‘It’s difficult to engage other doctors in the process. Often these are one-doctor towns and legislation prohibits teleconferencing. I can’t see any other way [to help] other than increasing resources or allowing telemedicine.’
Professor Reymond said that with an increasingly mobile population of patients and doctors, the traditional close relationship between GPs and patients is breaking down to a degree.
‘Increasingly, people can let their wishes be known and that can be documented,’ she said.
‘While you can’t do that for voluntary assisted dying, you can record your values – how you want to die and what you see as a good death. If people say what’s important to them in their documents, that can help whoever picks it up later.’
Mr Gorton agreed, saying the inability to use telecommunications ‘makes it very tricky’ for voluntary assisted dying patients, as two doctors are mandatory.
Justice King said that, in practice, it is not the specialists who are travelling to patients, but rather patients travelling to the specialist.
‘We can have patients travel seven hours to see the specialist [for the voluntary assisted dying assessment]. And you have to do that twice,’ she said.
‘But the law is the law.’
Ms Teh said that patients and their families in these situations are ‘desperate for help’.
‘My mum couldn’t move, with the tumour in her spine. To go somewhere [for an assessment for voluntary assisted dying] wouldn’t have happened,’ she said.
Justice King pointed to the role played by Victoria’s care navigators, who can help patients locate a doctor trained in voluntary assisted dying.
‘Four or five new navigators are going into rural areas in the next couple of weeks. That will be a real help for people whose doctors have said they are not interested and will not refer,’ she said.
‘So that’s a solution being tried in Victoria.’
Mr Gorton said, that around the world, up to 30% of people seeking assisted dying would not go ahead with it after initiating the process.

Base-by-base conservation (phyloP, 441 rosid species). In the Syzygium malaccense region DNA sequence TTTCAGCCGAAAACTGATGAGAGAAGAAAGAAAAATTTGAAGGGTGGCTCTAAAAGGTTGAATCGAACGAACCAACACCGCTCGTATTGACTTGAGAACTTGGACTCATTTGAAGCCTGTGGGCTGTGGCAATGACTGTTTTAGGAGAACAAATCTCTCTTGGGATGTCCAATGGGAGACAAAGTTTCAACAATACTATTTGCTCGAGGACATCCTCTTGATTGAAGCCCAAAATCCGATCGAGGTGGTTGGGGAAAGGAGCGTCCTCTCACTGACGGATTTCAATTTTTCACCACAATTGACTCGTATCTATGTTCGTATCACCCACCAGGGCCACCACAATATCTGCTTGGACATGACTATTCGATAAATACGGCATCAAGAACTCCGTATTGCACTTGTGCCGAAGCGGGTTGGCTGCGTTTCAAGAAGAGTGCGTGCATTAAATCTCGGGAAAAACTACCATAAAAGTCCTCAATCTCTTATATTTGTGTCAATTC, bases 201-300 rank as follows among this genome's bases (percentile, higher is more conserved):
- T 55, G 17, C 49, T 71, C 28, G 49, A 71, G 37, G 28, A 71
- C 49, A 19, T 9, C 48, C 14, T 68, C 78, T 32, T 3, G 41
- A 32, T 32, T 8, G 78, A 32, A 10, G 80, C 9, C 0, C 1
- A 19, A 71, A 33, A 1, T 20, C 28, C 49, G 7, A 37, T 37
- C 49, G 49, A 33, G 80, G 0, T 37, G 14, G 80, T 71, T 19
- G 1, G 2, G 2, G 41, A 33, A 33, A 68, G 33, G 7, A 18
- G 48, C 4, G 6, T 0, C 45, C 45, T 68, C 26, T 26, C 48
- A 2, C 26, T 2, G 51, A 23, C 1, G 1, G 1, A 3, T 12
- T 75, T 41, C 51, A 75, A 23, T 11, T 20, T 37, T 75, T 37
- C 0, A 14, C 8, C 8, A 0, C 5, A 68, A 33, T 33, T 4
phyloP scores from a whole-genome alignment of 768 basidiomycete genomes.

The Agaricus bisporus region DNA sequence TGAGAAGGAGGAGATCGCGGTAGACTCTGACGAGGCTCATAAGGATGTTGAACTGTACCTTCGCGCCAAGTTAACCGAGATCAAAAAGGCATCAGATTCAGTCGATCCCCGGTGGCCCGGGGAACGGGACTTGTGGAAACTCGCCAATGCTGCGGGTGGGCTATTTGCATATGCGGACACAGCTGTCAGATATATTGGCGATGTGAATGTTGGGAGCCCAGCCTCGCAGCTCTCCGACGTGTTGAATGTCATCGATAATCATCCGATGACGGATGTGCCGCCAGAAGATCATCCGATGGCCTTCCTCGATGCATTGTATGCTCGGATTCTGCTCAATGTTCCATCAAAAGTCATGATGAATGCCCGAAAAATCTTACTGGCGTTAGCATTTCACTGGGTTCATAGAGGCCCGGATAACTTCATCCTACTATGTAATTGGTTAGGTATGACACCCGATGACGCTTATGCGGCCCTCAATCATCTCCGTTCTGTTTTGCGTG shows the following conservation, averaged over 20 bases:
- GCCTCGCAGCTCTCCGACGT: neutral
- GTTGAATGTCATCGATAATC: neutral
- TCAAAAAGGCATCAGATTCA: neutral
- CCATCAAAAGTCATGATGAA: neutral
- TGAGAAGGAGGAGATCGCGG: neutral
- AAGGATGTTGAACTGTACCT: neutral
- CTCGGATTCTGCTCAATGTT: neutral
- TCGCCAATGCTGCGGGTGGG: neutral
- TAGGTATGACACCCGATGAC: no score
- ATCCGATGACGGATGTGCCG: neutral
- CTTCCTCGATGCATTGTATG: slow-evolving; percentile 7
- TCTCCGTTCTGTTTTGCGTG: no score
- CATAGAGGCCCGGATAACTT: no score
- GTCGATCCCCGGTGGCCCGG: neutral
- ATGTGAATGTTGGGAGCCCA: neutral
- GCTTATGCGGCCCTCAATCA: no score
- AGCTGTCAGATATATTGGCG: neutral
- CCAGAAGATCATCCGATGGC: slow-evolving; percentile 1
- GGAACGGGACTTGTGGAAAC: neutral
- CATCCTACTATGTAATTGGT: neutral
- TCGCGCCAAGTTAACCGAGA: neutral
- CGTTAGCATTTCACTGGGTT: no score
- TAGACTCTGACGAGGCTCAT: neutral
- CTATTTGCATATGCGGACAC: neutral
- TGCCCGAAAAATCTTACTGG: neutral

‘The numbers are not expected to be large – between 150 and 250 a year [in Victoria],’ he said.

VAD-3-Hero.jpgThe expert panellists discussed issues around voluntary assisted dying from a range of perspectives, including patient, legal and medical.
GP questions
Ms Brockie then moved to questions from the floor.
One GP asked if there are now more palliative care dollars in the system, in order to avoid patients choosing assisted dying due to a lack of resources in palliative care.
Professor Reymond said that the whole palliative care community needs to use the voluntary assisted dying laws to boost palliative care services.
Another GP asked what would happen for patients with dementia or others who did not fit the criteria.
Justice King was clear in her response that dementia patients would not qualify, due to the need to make competent decisions.
In response to a question on what the death certificate would state as, Justice King said the underlying disease would be listed as the cause of death, while the voluntary assisted dying status would be recorded elsewhere.
Another GP asked how to deal with the fact many terminally ill people would be depressed due to their condition.
Justice King said that if doctors are not satisfied the patient had capacity or if they have concerns over whether there is a psychological issue, they are required to call in a consulting psychiatrist.
Another GP asked whether the online training course would relieve GP anxieties around the process. In response, an audience member who works at Alfred Health in Melbourne described the course as ‘extremely detailed and excellent’.
‘It’s really well put together,’ the doctor said. ‘But it’s frustrating because it takes longer than two days to get access.
‘What I’ve learned is to be proactive – if you’re likely to want to participate, do it when you can. Don’t wait until a patient request.’
A WA GP asked whether lessons had been learned from the Victorian experience, given the fact WA’s proposed voluntary assisted dying laws will be debated in the upper house.